Lebanon - Consular Information Sheet
January 12, 2001
TRAVEL WARNING (Issued August 28, 2000): The Department
of State warns U.S. citizens of the risks of travel to Lebanon
and recommends that Americans exercise caution while traveling
there. During Lebanon's civil conflict from 1975 to 1990, Americans
were the targets of numerous terrorist attacks in Lebanon. While
there have been very few such incidents in recent years, the perpetrators
of these attacks are still present in Lebanon and retain the ability
The local security environment in Lebanon can limit the movement
of U.S. officials in certain areas of the country. This factor,
plus limited staffing, may prevent the U.S. Embassy from performing
full consular functions and providing timely assistance to Americans
in Lebanon. Dual nationals and spouses of Lebanese citizens can
encounter particular difficulties and should see the Department
of State Consular Information Sheet on Lebanon. All Department
of State employees and their families, and all U.S. Government
employees and their families under the authority of a chief of
mission abroad, are restricted from unofficial travel in Lebanon
without prior approval by the Department of State. American air
carriers are prohibited from use of Beirut International Airport
(BIA) due to continuing concern about airport and aircraft security
arrangements. Official U.S. Government travelers take extraordinary
security measures when using the BIA airport.
The Department of State keeps the security situation in Lebanon
under close review and will address additional risks and take
any other appropriate steps as necessary. In particular, U.S.
citizens who travel to Lebanon should exercise caution when traveling
in parts of the southern suburbs of Beirut and portions of the
Biqaa' Valley. Palestinian camps are outside the control of the
Lebanese government, and all camps should be avoided. Dangers
posed by land mines and unexploded ordnance throughout south Lebanon
are significant. Travelers should be aware of posted mine warnings
and strictly avoid all areas where mines and unexploded ordnance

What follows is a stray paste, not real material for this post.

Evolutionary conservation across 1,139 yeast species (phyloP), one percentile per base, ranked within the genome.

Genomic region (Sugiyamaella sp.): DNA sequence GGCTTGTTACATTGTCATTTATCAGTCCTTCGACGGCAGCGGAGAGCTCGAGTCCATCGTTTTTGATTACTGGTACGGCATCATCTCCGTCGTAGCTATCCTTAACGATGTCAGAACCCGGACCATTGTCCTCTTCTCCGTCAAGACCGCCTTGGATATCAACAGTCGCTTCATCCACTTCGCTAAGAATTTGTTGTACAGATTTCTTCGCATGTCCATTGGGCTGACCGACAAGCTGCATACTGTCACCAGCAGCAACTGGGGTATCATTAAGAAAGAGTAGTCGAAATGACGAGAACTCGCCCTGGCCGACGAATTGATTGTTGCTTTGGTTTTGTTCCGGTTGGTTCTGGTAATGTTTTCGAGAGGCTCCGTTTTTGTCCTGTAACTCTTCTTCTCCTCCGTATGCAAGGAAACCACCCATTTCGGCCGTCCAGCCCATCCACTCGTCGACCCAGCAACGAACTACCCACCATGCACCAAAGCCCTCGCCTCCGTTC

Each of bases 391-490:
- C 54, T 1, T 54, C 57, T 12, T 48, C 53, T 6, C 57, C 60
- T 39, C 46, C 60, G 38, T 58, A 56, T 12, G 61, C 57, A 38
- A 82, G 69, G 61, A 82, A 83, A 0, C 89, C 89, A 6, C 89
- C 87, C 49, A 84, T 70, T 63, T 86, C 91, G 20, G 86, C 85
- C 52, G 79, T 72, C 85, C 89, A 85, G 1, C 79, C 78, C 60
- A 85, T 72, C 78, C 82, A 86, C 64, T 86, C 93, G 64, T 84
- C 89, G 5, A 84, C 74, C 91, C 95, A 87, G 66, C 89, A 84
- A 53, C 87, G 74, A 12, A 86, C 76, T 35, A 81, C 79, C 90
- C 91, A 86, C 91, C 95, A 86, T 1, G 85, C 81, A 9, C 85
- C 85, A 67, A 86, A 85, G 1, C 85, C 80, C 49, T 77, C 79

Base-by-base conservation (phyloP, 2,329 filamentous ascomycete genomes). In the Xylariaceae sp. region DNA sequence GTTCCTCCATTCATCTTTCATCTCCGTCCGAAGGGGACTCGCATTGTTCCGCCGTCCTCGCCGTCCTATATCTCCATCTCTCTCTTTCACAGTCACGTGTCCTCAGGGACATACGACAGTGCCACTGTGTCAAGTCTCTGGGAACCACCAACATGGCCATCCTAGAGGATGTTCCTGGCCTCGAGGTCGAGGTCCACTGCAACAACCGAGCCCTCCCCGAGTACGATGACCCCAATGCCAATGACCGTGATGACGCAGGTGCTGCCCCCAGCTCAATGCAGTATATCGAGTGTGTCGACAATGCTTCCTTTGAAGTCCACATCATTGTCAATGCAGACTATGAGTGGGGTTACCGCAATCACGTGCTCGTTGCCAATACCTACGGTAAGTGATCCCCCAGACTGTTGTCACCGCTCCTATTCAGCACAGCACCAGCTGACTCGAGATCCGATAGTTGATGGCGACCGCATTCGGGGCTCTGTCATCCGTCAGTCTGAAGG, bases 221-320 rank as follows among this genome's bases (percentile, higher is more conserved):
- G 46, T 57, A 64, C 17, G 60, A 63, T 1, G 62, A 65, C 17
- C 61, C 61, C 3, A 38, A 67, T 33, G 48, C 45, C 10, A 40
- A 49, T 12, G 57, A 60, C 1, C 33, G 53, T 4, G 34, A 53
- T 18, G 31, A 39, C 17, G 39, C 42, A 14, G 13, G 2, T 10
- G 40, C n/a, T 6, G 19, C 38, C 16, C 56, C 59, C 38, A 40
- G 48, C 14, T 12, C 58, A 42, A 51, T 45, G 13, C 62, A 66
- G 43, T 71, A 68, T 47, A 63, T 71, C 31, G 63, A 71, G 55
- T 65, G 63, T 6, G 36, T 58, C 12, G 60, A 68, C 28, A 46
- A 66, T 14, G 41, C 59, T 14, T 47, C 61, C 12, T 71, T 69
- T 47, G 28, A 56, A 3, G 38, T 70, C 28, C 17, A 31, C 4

may be present. Conditions in areas along the Israel-Lebanon border
can be subject to change. There have been isolated incidents resulting
in civilian injuries, including those from accidental detonation
of mines and confrontations across the border with Israeli forces
in the immediate area of the border line, particularly at the
now closed Kfar Kila/Fatima Gate crossing. The security situation
may change rapidly, and visitors to Lebanon should monitor the
news for reports of incidents that might affect their personal
COUNTRY DESCRIPTION: The Republic of Lebanon is a parliamentary
republic. The country is emerging from a long period of civil
war, which has damaged the economy and the social fabric. The
population is composed of both Christians and Muslims from a variety
of sects. Although the government of Lebanon has made efforts
to extend its control, limited areas of the country remain outside
of effective government control. The U.S. government considers
the potential threat to U.S. personnel sufficiently serious to
require that U.S. citizen employees of the American Embassy live
and work under a strict security regime. Hizballah has not been
disarmed, and it maintains a presence in several areas of the
country, including training camps in the Biqaa' Valley. There
are about 25,000 Syrian troops in the country. Palestinian groups
hostile to both the Lebanese government and the U.S. operate largely
autonomously inside refugee camps in different areas of the country.
ENTRY/EXIT REQUIREMENTS: Passports and visas are required.
Travelers holding passports that contain visas or entry/exit stamps
for Israel may be refused entry into Lebanon. Travelers whose